How can there be weight without movement?

It's not $ \vec{F} = m \vec{a} $, but $\sum \vec{F} = m \vec{a}$. When you are standing motionless there are two forces acting upon you, the gravitational one, and the normal.

The normal force is acted on you by the floor, and the sum of both is zero, but your weight is still the same.

Gravity wants to accelerate you at $9.8~\mathrm{m/s^2}$ downward when you are standing on a scale. The scale, which is on the floor, which is on the Earth, wants to resist your downward acceleration. So, the scale must resist that acceleration with $F = m*9.8~\mathrm{m/s^2}$. It shows up as your weight on the readout.

Even though you aren't moving, you are still being subjected to a gravitational acceleration.

You are missing one or both of the following in your understanding of weight:

  • Many forces can act on an object at once. The actual acceleration of an object ultimately depends on the sum of all those forces.
  • "Weight" refers to just one of those forces, not the net total.

The first point means that just because an object isn't accelerating doesn't mean there aren't forces acting on it. It's just that those forces happen to all sum up to zero in this case. That is, just because $a+b=0$ doesn't mean that $a$ and $b$ themselves are $0$. Weight is just one of those, not the sum.

Here's the two most relevant forces for your question (source):

enter image description here

There are two forces there:

  • Gravity pulling down ($mg$, red arrow)
  • The ground pushing back ($N$, blue arrow)

For an object that isn't accelerating, $N + mg = 0$, or $N = mg$ (for simplification let's just say those are the only two forces acting on the object, that's all that really matters for this illustration). "Weight" is just one of those.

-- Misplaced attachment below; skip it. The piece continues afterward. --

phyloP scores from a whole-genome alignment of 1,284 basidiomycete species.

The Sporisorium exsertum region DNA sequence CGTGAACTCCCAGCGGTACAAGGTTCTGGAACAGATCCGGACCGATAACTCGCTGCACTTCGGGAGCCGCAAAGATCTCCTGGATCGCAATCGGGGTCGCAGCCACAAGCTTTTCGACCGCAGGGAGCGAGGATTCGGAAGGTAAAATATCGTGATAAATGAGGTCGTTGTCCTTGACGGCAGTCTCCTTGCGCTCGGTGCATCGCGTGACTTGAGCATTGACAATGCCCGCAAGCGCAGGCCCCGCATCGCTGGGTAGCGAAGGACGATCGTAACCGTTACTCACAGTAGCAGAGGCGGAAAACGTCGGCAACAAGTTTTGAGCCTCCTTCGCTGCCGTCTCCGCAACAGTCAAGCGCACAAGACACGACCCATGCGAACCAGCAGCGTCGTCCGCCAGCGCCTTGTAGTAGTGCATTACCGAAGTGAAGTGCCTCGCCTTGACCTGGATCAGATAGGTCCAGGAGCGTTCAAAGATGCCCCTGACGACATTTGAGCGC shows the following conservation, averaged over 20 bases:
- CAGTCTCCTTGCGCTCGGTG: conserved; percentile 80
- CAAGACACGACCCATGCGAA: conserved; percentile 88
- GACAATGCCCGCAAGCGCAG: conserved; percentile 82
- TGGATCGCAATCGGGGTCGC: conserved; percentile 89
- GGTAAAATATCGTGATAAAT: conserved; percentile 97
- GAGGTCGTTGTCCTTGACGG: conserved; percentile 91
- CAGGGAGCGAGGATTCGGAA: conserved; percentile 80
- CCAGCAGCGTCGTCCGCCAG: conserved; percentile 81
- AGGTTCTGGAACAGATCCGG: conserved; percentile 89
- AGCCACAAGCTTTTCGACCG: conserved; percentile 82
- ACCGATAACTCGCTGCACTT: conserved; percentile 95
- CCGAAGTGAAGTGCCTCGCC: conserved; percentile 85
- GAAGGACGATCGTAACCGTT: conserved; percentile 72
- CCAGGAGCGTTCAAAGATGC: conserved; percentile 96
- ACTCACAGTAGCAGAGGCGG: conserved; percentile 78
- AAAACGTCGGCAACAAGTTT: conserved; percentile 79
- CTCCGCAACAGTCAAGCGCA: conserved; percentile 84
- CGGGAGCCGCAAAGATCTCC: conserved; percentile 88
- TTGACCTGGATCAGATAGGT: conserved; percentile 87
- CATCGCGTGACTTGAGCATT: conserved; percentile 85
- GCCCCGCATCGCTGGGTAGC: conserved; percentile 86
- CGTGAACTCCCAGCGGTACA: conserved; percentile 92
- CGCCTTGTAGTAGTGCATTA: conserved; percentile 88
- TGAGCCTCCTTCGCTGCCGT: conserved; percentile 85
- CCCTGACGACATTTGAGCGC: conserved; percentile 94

That's the key part.

As an aside: Now as for which one of those we consider "weight" to be it really depends on context and definition. There are a few definitions of weight, the two main ones being:

  • Gravitational Definition: Here we define weight as the force that gravity exerts - in other words, weight is the red arrow. The weight of an object is $mg$. In this definition, an object has a weight that only depends on gravity and its mass. So an object in free fall has the same weight as if it were "at rest", and we don't care about things like buoyancy (so an object's "weight" doesn't change if, say, it's floating in water).
  • Operational Definition: Here we usually define weight as what a scale would read if the object were sitting on it - in other words, it's the blue arrow. In this definition you can say that an object in free-fall is "weightless" (like the guys in the vomit comet, or in orbit). If you choose to include things like buoyancy, etc. (the list is long) you can say things like "an object floating in water weighs less", or whatever is appropriate for context.

The main difference between the two is whether you use "weight" to refer to the force of gravity pulling down on you vs. the force of the ground pushing back on you, since there are other forces besides just gravity that the ground may be counteracting to keep the sum at 0.

I think in common conversation most people mean the gravitational definition (like if you were sky diving and the person next to you asked you how much you weigh you'd probably give them your scale weight... unless you were being pedantic and responded "Gravitationally, or operationally?"). But anyways that's beside the point.

The key idea, in any case, is that just because you aren't accelerating doesn't mean there aren't forces acting on you. The net force acting on you is 0 if your acceleration is 0, but the individual components need not be 0, and "weight" just refers to one of those.